The road to the future of medicine is being paved by clever engineers - the folk who use new tools and knowledge to build impressive new technologies. As the capabilities of biotechnology advance, so too does the quality of the engineering; it'll really take off once the cost drops to the point at which the talented amateurs join the party. There's no such thing as too many cooks when it comes to progress.
A couple of good examples of clever medical engineering caught my eye today, starting with another piece on developments contributing towards the future development of artificial eyes - to go alongside the few noted at the Longevity Meme in past weeks.
The process starts with a glass plate and then builds a layer-by-layer sandwich of two kinds of ultra-thin films, one made of mercury-tellurium nanoparticles and another of a positively charged polymer called PDDA. The scientists then added a layer of ordinary clay and a cell-friendly coating of amino acid, and placed cultured neurons on the very top.
When light shines on them, the mercury-tellurium nanoparticle film layers produce electrons, which then move up into the PDDA film layers and produce an upward-moving electrical current. "As you build up the layers of this, you get better capabilities to absorb photons and generate voltage," said UTMB research scientist Todd Pappas, lead author on the Nano Letters paper. "When the current reaches the neuron membrane, it depolarizes the cell to the point where it fires, and you get a signal in the nerve."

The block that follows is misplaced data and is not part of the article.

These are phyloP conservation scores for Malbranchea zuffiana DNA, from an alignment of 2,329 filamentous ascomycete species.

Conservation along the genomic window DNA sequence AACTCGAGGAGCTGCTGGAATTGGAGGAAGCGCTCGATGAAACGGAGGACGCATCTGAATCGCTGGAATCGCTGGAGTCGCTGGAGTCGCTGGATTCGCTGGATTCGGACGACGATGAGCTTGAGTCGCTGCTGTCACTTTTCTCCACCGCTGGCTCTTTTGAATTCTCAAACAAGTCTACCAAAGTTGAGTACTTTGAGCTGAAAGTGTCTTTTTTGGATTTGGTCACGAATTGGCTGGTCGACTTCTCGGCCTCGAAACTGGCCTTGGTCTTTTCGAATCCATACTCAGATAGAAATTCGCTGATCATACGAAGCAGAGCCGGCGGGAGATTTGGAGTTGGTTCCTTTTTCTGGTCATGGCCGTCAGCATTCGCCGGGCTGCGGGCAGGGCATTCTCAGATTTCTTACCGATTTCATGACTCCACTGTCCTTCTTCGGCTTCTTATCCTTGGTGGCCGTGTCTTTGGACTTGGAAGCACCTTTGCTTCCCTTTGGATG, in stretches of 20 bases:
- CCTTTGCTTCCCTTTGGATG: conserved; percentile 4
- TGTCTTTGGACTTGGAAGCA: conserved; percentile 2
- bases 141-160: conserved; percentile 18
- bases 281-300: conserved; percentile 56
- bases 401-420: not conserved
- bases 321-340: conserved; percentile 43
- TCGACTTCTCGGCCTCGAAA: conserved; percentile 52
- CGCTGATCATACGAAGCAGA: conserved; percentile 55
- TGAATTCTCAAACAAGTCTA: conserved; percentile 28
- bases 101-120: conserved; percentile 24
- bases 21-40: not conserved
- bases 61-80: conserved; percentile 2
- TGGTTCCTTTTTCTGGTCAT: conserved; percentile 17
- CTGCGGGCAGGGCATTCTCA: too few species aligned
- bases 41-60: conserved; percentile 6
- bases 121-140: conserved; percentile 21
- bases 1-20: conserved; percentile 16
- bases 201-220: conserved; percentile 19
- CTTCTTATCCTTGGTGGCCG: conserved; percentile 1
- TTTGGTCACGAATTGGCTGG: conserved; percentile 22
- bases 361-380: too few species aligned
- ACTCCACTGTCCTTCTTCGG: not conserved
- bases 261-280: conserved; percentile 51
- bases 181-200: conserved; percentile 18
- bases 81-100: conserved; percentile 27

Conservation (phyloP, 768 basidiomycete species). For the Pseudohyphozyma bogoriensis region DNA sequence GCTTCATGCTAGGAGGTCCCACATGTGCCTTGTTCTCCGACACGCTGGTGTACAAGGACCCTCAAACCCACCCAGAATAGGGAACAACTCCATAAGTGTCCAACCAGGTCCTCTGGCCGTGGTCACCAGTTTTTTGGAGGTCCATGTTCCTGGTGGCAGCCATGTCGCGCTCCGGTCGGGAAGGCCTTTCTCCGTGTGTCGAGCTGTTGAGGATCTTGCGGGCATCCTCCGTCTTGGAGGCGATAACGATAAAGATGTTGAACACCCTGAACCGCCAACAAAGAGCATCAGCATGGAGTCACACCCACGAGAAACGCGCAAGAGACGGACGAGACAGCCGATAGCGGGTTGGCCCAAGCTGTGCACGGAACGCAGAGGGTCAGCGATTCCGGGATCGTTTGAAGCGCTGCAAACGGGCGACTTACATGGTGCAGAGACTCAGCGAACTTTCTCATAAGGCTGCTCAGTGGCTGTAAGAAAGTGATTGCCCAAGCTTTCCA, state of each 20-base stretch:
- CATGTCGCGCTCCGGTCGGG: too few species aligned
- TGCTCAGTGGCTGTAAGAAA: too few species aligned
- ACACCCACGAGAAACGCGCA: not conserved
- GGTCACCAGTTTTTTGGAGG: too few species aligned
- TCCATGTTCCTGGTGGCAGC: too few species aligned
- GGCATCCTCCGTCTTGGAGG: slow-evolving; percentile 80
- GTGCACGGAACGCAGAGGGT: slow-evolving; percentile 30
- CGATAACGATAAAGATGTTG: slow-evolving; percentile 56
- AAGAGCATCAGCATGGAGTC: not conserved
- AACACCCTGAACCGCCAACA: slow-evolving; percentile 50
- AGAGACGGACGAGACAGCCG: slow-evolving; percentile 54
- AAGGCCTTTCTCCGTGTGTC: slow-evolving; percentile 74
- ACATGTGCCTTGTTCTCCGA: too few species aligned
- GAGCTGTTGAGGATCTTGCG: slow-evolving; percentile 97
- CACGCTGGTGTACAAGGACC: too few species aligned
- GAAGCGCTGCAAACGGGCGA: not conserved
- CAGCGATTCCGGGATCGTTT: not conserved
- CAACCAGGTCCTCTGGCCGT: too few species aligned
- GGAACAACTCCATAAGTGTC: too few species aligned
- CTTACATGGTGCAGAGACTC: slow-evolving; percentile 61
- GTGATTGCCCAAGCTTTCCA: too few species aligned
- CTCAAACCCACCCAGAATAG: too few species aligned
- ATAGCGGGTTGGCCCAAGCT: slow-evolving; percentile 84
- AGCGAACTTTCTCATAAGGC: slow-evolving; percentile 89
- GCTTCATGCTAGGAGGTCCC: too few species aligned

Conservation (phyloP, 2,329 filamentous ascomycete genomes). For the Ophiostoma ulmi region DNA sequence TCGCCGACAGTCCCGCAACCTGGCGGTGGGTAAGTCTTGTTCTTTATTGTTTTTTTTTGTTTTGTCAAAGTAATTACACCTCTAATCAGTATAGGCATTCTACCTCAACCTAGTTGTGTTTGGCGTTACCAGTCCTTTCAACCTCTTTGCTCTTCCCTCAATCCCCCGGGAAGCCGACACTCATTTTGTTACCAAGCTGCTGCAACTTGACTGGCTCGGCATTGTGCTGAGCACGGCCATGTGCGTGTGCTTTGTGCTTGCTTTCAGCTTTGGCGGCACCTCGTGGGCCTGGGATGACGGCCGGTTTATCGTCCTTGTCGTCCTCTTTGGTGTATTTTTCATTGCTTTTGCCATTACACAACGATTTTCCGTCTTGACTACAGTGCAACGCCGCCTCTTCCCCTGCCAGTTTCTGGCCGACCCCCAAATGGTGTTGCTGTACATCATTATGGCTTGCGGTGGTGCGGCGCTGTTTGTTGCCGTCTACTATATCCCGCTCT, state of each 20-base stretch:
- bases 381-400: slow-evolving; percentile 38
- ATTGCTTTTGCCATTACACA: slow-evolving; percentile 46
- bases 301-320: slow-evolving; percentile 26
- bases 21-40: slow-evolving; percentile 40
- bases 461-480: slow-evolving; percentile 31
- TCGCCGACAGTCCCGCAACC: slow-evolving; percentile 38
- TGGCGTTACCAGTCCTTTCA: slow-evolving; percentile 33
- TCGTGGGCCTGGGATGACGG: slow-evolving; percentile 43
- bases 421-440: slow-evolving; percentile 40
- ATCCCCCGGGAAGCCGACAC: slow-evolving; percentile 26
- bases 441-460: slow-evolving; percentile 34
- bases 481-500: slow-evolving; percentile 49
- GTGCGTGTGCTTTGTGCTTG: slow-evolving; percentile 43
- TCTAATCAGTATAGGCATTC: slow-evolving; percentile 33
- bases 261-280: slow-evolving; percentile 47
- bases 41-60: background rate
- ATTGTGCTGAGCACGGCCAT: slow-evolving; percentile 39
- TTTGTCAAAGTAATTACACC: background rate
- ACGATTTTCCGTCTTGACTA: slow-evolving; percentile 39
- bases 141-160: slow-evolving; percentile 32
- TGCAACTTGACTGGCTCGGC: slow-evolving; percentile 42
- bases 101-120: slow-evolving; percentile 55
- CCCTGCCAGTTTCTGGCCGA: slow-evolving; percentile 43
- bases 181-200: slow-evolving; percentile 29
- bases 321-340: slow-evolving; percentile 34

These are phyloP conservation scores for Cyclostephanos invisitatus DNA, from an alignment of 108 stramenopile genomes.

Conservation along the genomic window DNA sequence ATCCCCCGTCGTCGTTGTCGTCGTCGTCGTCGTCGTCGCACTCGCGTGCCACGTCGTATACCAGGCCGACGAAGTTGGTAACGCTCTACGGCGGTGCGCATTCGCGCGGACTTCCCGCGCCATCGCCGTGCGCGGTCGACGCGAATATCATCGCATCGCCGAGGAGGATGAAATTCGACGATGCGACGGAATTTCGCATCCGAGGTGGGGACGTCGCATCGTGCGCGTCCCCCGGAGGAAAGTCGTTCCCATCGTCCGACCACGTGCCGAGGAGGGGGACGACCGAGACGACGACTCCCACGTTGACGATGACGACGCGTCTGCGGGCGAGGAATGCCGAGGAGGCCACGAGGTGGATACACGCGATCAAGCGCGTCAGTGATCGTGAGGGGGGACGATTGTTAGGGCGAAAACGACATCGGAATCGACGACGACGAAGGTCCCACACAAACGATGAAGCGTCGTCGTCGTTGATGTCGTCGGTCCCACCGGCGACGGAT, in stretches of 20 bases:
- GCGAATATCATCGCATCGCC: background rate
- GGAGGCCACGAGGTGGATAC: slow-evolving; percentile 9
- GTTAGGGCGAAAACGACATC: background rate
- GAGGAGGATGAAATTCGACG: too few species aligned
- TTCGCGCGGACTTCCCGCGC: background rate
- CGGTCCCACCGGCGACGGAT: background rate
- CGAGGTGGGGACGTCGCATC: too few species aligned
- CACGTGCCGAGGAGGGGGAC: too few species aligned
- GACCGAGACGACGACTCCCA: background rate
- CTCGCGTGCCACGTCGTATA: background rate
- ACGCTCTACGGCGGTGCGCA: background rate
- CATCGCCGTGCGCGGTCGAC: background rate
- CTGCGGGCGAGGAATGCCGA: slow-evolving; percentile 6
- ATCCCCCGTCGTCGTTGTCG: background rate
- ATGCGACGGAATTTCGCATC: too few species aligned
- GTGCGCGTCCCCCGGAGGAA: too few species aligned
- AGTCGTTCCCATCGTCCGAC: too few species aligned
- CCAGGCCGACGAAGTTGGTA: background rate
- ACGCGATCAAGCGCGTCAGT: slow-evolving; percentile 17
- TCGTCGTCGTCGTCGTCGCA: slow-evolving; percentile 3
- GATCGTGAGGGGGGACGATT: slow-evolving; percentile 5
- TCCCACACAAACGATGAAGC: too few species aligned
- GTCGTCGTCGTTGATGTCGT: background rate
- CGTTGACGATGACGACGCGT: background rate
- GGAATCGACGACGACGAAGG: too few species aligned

The researchers caution that despite the great potential of a light-sensitive nanoparticle-neuron interface, creating an actual implantable artificial retina is a long-range project. But they're equally hopeful about a variety of other, less complex applications made possible by a tiny, versatile light-activated interface with nerve cells - such things as new ways to connect with artificial limbs and other prostheses, and revolutionary new tools for imaging, diagnosis and therapy.
Researchers have found a way to activate Epstein-Barr viruses inside tumors as a way to identify patients whose infection can then be manipulated to destroy their tumors.
A variety of blood and solid cancers are more likely to occur in people who have been infected with the Epstein-Barr virus (EBV), but not everyone with these cancers has such infections. For those who do, researchers, such as Hopkins oncologist and co-author Richard F. Ambinder, M.D., Ph.D., have been working on ways to activate the reproductive, or "lytic" cycle, within the virus to make it replicate within the tumor cell. When enough viral particles are produced, the tumor will burst, releasing the virus. In animal experiments, this experimental therapy, called lytic induction therapy, results in tumor death.
Other groups are achieving similar results with other viruses - everything in biochemistry can be a tool for medicine when viewed by the right set of eyes.